Getting to New Zealand from central Canada is arduous, but Air New Zealand makes it easier. With a twelve hour+ flight (from Los Angeles) you anticipate a lot of discomfort.  They go to a lot of effort to minimize that.  The first thing we saw as we approached our economy seats was a pillow, blanket and head phones.  A touch screen had far more movie and music options than I ever encountered on a airplane.  Before leaving you can actually preview the choices on their webpage.  They take a lot of attention to food, giving you two main interesting choices at each meal.  A major part of the food is grown in New Zealand..  They also pay attention to wine selections.  You are given choices of reds or whites (or other beverages).  Towards the end of your meal they may offer to top up your wine. New Zealand wine is among our favorites.  Snacks are available on demand.  I watched two movies on each trip and listened to some music taking some time to rest.

Our taste adventure continued after we landed.

We enjoyed a wide variety of meals.  There are a lot of Asians in New Zealand and a lot of them opened up restaurants.  I used chopsticks for at least four meals, but have a long way to go in that regard.

One of our first meals was at Beijing Duck in Panmure, a part of Auckland.  I had never understood what was so special before about what used to be called Peking Duck.  The actual duck had to be ordered a few hours in advance.  Properly prepared it is an experience--sliced and put in very thin rice wraps with other Chinese condiments it is wonderful.  I also used chopsticks in a Chinese noodle restaurant in the same area and discovered a sauce I plan to seek out (but only have the Chinese labeling to help me).  A Japanese restaurant required chopsticks and I recall using them at a Malaysian restaurant in Wellington where I also tried a type of milk tea that was delicious.

We enjoyed Indian and Turkish food, both of which are very common throughout New Zealand.  Along ethnic lines we also had some Mexican food that was as good as back home.

On my wife Sharon's birthday I had discovered an Italian restaurant, Delicious that offered a rare delicacy, gnocchi with gorgonzola which I enjoyed with a glass of wine.

Driving between cities we gave into our hunger cravings in the small town of Shannon.  In a restaurant that was basically Chinese we had fish n chips.  In some ways it was the best value of the whole trip so I will mention the name, Sun Ming's Takeaways in the town of Shannon.  I ate Terakihi fish which I could only spell after reading about it in "The Bone People," a famous New Zealand novel.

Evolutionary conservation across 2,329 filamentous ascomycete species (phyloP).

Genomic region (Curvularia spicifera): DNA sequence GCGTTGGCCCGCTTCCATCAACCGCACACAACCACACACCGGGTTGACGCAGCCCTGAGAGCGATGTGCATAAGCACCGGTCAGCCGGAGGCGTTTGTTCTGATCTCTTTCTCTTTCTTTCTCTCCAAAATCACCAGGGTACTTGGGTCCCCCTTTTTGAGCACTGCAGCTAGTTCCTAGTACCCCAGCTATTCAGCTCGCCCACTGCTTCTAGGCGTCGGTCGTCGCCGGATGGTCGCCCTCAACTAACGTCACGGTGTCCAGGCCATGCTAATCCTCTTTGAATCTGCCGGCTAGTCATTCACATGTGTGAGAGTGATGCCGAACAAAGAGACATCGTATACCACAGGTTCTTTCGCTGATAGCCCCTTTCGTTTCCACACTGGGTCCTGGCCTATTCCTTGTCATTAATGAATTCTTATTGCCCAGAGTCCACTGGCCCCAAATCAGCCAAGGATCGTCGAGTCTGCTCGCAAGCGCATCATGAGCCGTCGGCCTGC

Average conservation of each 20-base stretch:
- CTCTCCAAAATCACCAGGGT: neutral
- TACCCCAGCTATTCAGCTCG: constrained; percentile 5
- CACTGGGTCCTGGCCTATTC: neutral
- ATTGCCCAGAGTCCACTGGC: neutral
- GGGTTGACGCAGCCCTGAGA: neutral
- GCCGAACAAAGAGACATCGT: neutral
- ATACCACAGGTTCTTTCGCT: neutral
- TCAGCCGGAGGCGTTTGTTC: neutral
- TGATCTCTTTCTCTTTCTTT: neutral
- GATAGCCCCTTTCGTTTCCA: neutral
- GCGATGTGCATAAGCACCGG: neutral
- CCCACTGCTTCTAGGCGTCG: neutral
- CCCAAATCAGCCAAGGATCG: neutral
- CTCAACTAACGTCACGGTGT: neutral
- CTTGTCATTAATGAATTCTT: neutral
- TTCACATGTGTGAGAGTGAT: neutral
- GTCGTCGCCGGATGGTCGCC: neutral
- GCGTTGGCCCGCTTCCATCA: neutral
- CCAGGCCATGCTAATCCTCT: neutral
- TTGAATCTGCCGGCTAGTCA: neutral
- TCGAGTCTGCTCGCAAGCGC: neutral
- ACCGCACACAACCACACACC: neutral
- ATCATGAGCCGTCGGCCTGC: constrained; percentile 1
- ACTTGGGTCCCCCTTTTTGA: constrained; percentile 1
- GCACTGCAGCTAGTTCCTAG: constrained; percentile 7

Back home we occasionally enjoyed eating British style meat pies from a favorite vendor at the Hamilton Farmers' Market, but New Zealand takes meat pies (which they simply call "pies") to a new level.  They were bigger, meatier and sometimes spicier. My favorite was Kristy's Cafe in Wanganui where I had heard of their Raetihi pies.  They lived up to their billing and one of the waitresses  earned my respect by customizing an order for Laura, my son Michael's girlfriend.

Another New Zealand product is lamb.  Normally I would eat lamb two or three times a year maximum, however well aware that it is a specialty here I ate several variations of it.  I will admit that the best version was a home dinner cooked by Laura.   I also had lamb as a garnish on bruschetta, as a meat pie and burger filler and the meat choice for a few of my Asian entrees (New Zealanders call them "mains").  I expect to eat lamb more often.  Sheep are everywhere in New Zealand outside the cities.

Another researched item was prawns which are harvested in Lake Taupo amongst other places.  I had a few versions of prawns with Mexican and Asian mains.

There were times when it was more convenient to hit a global chain and we did three or four times.  The service was more than adequate, but I wanted to add in that the McDonald's McCafe in Taupo  made us feel important with their service.